Patrick Chappatte, The International New York Times
Many Americans are eager for the election to be over. They will finally be able to put down the mirror. But the face will remain disfigured and…
By Father Raymond J. de Souza / 10.25.2016
A timely visit to the American capital is a reminder that, unique among functioning democracies, Americans lavish kingly privileges on their presidents in a manner that is so extravagant, it would make actual monarchs blush. So when the nation prepares to anoint a knave or a joker as the new sovereign, it causes understandable distress.
I was at the Capitol in January 2009 for the inauguration of President Barack Obama, when, in great biblical style, the crowd gathered to anoint the messianic Obama king. It was a curious episode for a proud republic, but back then it was the season of hope and change.
Now it is the season of fear and, instead of change, confirmation of what America is really like, not what it aspires to be. Hillary Clinton was such a consensus choice among Democrats that all credible candidates declined to run against her. Donald Trump triumphed over the most extensive field of accomplished candidates in the history of the Republican Party. The 2016 election has held up a mirror to America, and she is not beautiful.
In January, there will be a 70-year-old man in the White House with a lifetime history of lechery – certainly sexual harassment and likely sexual assault. All that is to be determined is whether he will be in the West Wing (Trump) or the East Wing (Bill Clinton).
It seems a turning point was reached when it was revealed that Trump spoke about women as disposable sexual objects. America was horrified that such things still happened. It had, after all, been 13 years since Arnold Schwarzenegger was elected governor of California, the largest and most proudly progressive state in the union, after a campaign in which there were not revelations of nasty “locker-room” talk in his past, but actual locker-room episodes of passing around women who were violated and then tossed aside like used towels.
Schwarzenegger, the fantasy action-adventure hero who became an actual governor, was the first fruit of a reality show culture that peddles the degradation and humiliation of others as entertainment. Reality show America nominated Trump for president and elected Conan the Barbarian as governor of California. The latter was clever enough to marry into the Kennedy clan, which gave him cover for beastliness toward women.
Dave Abel/Toronto Sun/Postmedia Network Arnold Schwarzenegger
Schwarzenegger himself was preceded in ascension to high office by Jesse “The Body” Ventura, a professional wrestler elected governor of uber-progressive Minnesota in 1990, who, incidentally, also starred with Schwarzenegger in Predator. Professional wrestling was the original reality television, where buffoons say outrageous – even violent and racist – things, but it’s all supposed to be in good fun.
The long migration of such noxious buffoonery from the fringe of American culture to the mainstream has had several signature moments, the most prominent of which was Muhammad Ali, who, despite his admirable virtues, introduced America to the culture of vanity and disparagement that he self-consciously copied from wrestler Gorgeous George. From Gorgeous George, to Ali, to Schwarzenegger, to Trump – these men track the descent of American culture. Politics, as has been often remarked, is downstream of culture.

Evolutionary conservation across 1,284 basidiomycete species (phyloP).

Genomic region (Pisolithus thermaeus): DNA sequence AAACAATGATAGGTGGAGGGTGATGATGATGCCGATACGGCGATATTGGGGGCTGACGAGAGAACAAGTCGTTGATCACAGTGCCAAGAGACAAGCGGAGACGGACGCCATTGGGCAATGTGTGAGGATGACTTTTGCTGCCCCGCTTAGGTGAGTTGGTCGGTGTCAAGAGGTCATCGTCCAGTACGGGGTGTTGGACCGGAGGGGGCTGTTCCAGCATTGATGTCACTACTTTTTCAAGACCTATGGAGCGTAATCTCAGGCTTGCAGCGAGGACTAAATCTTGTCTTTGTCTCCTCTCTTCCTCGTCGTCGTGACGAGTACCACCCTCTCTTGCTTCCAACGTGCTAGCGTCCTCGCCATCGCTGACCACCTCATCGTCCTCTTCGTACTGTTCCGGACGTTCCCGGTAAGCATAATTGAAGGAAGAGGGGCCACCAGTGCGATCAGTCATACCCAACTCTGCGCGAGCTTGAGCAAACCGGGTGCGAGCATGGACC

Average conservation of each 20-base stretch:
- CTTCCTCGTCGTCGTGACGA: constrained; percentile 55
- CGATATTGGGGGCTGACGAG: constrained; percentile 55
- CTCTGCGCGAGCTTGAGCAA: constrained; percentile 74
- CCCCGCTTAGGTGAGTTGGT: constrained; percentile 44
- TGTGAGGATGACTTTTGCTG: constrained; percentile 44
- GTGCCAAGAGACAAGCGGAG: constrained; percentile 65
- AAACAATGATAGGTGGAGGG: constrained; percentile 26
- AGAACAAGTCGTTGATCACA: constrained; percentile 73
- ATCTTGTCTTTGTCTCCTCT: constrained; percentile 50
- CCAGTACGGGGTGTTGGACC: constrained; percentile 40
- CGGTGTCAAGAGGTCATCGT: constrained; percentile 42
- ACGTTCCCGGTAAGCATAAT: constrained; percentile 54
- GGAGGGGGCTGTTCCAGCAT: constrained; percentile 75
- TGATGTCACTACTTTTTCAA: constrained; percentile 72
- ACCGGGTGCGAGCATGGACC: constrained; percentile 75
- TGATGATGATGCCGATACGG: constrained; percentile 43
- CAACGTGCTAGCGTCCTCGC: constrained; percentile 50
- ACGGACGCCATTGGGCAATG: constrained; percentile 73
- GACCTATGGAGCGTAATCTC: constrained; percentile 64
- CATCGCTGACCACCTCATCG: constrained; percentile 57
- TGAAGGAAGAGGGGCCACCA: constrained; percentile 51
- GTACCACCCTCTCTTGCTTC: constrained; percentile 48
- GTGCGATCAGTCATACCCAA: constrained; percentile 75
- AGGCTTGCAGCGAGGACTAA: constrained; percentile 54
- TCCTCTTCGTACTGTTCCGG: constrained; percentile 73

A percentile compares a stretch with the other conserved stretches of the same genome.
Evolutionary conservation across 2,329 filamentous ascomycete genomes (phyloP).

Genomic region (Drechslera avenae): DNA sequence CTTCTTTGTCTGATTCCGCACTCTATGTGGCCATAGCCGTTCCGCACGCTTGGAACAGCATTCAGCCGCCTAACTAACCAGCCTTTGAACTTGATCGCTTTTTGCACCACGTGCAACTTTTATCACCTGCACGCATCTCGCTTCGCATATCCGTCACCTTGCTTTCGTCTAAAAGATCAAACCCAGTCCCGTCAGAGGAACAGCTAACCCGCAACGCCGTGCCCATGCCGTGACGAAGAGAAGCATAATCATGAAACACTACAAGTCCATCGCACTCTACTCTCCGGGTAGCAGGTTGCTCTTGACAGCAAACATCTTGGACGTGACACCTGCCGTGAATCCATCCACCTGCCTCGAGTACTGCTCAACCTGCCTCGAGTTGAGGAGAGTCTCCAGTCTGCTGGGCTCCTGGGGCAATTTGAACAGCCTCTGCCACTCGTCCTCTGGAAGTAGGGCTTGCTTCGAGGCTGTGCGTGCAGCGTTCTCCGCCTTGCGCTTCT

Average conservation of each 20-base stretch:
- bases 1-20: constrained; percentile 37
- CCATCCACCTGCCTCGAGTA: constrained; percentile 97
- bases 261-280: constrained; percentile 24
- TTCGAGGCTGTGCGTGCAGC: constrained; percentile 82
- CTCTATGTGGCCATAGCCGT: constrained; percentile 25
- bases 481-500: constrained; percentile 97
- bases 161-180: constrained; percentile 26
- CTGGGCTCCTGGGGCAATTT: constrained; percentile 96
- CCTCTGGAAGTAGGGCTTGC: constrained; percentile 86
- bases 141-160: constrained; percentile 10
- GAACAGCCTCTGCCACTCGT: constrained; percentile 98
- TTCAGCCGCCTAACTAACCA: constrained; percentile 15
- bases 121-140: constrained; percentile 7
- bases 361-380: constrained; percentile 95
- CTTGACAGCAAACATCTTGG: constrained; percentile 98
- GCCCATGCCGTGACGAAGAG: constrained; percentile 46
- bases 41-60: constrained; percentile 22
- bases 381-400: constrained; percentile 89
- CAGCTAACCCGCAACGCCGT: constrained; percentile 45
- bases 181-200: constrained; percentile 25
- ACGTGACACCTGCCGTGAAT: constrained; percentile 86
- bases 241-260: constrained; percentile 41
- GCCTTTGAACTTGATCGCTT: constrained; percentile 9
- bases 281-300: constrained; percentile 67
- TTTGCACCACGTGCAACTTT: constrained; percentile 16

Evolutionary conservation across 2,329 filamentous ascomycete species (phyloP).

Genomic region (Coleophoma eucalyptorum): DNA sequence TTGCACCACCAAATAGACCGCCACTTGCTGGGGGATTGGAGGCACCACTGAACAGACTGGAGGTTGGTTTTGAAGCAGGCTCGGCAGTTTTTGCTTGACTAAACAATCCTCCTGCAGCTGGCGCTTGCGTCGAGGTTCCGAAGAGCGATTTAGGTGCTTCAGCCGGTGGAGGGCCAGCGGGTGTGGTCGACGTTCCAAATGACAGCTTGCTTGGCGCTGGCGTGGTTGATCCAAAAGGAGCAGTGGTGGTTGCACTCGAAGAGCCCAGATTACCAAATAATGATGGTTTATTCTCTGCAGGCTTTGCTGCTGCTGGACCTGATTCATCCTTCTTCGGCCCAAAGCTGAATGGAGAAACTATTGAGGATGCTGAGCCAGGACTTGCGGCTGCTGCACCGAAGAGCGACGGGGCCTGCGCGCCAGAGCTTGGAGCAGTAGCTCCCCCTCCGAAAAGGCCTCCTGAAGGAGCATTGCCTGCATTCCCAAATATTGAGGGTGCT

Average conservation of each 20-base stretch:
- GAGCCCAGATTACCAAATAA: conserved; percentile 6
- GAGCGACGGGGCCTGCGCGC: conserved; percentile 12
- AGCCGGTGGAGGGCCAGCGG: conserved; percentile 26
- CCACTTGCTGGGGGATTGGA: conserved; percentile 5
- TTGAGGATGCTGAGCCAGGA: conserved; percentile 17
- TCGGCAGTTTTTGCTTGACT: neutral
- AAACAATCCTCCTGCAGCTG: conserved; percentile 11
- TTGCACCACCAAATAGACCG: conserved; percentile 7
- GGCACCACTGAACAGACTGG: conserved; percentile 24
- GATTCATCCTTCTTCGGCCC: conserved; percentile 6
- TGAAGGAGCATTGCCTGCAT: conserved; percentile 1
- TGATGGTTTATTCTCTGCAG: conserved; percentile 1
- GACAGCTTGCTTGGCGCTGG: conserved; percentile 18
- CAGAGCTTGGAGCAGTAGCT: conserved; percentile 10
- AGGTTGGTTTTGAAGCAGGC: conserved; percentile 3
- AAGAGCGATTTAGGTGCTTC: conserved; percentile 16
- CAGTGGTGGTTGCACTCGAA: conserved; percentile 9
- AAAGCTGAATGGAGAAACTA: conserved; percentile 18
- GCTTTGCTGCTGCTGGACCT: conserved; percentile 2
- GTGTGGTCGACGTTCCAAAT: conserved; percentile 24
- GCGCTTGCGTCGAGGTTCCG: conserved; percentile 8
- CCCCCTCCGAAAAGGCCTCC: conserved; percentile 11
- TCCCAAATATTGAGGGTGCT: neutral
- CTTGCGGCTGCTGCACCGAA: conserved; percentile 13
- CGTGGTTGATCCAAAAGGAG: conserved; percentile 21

Hillary Clinton represents the apex of another generations-long degradation of American politics: namely, the use of public office as a means of personal enrichment. Her middling performance as secretary of state was nevertheless a bonanza for her family, as she and the Clinton foundation elevated to an art form for the practise of influence-peddling, as it was known in a more honest time. It was likely the desire to keep that sordid and lucrative operation secret that made her willing to endanger U.S. security with her private email server and to cover it up with the deletion of tens of thousands of emails.
Postmedia Network files Jesse
Dozens of U.S. congressmen and senators have been elected as middle-class people and emerged after decades of “public service” as multimillionaires. An important exception are those who were already multimillionaires who bought public office. That’s another choice the American voter has next month – between those who use public office to gain extravagant private wealth and those who think extravagant private wealth is something of an entitlement to public office.
Soon, a new family will move (back) into the White House. If it’s Trump’s family, one only imagines the vulgarity that would ensue, perhaps with a shiny gold Trump logo emblazoned in the Roosevelt Room. If the Clintons return, deprived of selling access with their foundation, it might be time to revive their tacky practice of renting out the Lincoln Bedroom to major donors.
Many Americans are eager for the election to be over. They will finally be able to put down the mirror. But the face will remain disfigured and diseased.